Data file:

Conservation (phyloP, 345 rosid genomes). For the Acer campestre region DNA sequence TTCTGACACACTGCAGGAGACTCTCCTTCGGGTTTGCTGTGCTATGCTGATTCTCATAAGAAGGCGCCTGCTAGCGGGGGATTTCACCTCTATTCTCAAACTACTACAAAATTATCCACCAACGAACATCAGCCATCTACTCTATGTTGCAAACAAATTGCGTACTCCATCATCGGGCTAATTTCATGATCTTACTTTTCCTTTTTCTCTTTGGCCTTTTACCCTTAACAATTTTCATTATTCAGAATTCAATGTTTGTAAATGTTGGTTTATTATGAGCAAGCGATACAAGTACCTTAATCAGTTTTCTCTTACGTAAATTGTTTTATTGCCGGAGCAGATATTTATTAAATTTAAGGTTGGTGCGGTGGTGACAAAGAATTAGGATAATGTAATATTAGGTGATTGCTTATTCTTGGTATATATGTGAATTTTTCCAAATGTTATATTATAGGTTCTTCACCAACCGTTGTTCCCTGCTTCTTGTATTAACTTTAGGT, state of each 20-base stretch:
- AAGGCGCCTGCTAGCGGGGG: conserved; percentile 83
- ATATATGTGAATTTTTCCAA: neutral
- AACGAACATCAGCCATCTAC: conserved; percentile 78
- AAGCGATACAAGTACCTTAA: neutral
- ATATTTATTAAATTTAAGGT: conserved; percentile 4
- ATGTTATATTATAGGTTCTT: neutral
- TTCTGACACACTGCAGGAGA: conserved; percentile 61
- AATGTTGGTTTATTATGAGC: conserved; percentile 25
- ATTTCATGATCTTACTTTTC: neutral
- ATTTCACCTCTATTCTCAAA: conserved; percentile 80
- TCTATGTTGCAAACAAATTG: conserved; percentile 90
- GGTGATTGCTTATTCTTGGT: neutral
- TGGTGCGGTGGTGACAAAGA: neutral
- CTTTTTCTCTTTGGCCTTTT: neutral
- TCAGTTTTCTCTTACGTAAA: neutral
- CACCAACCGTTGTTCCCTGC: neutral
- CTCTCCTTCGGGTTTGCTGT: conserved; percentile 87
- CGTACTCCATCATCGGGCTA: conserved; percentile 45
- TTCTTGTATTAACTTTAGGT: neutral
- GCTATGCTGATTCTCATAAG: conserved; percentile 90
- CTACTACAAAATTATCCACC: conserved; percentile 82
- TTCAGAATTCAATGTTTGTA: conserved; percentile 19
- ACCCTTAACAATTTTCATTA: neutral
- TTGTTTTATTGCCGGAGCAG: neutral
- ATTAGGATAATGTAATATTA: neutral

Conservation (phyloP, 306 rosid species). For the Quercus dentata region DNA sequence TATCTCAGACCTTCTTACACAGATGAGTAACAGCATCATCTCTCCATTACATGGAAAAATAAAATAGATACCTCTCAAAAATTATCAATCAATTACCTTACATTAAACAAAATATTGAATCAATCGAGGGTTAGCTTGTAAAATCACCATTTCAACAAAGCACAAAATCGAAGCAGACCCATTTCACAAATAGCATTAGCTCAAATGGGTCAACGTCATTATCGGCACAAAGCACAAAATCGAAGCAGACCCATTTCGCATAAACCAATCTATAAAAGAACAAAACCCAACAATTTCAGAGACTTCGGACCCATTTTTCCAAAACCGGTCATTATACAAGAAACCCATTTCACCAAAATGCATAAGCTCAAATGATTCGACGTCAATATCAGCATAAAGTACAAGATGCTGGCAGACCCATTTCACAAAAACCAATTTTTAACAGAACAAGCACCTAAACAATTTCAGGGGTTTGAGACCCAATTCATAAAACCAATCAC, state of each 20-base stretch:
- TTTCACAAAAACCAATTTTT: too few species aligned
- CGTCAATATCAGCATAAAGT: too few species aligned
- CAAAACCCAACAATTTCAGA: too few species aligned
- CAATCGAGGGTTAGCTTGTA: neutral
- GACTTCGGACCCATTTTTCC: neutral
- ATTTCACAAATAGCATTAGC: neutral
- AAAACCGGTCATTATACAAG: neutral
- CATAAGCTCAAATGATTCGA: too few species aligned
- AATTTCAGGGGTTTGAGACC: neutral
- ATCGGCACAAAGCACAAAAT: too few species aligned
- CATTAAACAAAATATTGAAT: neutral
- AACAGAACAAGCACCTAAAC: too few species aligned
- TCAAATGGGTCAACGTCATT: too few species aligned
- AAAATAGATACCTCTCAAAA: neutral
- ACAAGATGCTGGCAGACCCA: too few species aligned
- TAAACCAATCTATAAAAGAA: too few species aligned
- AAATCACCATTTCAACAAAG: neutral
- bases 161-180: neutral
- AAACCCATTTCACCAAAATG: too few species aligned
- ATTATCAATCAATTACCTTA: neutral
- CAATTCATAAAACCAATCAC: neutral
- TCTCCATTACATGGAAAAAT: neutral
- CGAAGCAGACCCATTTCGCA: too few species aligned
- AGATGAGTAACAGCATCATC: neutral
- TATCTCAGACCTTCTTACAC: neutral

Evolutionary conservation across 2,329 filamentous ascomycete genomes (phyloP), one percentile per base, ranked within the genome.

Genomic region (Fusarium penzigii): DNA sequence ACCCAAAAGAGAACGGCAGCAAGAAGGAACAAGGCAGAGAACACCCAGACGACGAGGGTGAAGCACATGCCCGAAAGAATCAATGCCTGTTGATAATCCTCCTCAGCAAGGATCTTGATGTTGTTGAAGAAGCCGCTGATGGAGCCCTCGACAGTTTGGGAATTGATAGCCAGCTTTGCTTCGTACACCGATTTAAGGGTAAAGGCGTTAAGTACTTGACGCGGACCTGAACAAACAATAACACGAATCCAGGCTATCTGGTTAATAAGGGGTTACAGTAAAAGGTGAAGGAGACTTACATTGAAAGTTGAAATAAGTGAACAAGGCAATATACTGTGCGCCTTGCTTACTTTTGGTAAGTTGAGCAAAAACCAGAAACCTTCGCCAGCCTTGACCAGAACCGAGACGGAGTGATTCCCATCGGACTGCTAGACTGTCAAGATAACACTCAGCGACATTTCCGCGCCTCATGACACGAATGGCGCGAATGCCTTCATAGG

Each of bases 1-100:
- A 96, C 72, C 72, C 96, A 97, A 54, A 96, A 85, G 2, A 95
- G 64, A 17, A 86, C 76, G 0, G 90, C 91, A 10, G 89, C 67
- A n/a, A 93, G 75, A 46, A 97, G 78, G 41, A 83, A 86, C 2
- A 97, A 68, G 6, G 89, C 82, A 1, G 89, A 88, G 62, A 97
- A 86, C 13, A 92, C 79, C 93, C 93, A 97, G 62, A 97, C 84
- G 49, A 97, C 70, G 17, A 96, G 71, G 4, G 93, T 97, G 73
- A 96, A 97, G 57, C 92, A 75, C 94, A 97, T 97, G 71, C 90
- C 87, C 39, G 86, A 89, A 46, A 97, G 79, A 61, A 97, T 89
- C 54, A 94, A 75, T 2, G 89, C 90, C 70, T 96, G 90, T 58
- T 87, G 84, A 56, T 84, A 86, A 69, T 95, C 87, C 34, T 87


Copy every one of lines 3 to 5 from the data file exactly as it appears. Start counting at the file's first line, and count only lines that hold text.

- ATATATGTGAATTTTTCCAA: neutral
- AACGAACATCAGCCATCTAC: conserved; percentile 78
- AAGCGATACAAGTACCTTAA: neutral